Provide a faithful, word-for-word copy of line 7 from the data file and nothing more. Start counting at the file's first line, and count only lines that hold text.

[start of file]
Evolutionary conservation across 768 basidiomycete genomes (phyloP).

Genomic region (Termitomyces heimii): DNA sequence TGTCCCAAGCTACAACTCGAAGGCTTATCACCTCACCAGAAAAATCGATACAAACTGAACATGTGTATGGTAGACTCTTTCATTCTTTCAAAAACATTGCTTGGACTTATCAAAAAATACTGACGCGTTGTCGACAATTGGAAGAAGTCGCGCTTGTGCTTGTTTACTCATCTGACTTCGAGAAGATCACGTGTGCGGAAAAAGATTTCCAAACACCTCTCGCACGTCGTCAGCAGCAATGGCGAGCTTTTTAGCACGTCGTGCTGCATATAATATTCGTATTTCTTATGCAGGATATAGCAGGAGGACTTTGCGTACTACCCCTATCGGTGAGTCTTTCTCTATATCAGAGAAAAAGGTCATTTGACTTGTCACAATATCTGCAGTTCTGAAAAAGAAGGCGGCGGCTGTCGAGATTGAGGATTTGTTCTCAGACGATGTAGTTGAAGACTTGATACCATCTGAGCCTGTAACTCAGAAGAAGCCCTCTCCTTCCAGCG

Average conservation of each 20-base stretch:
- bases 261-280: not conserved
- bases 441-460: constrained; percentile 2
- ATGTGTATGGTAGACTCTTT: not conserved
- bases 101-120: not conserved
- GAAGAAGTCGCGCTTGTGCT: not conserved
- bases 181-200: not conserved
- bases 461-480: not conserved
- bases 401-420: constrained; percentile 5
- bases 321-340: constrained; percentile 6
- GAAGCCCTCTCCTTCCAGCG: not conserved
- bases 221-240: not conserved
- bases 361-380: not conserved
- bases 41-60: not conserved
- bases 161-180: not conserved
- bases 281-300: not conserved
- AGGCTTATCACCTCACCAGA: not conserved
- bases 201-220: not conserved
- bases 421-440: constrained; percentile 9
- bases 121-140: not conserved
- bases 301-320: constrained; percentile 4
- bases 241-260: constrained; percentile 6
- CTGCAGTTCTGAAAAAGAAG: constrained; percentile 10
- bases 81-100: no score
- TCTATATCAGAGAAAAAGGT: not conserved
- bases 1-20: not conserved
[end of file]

- bases 101-120: not conserved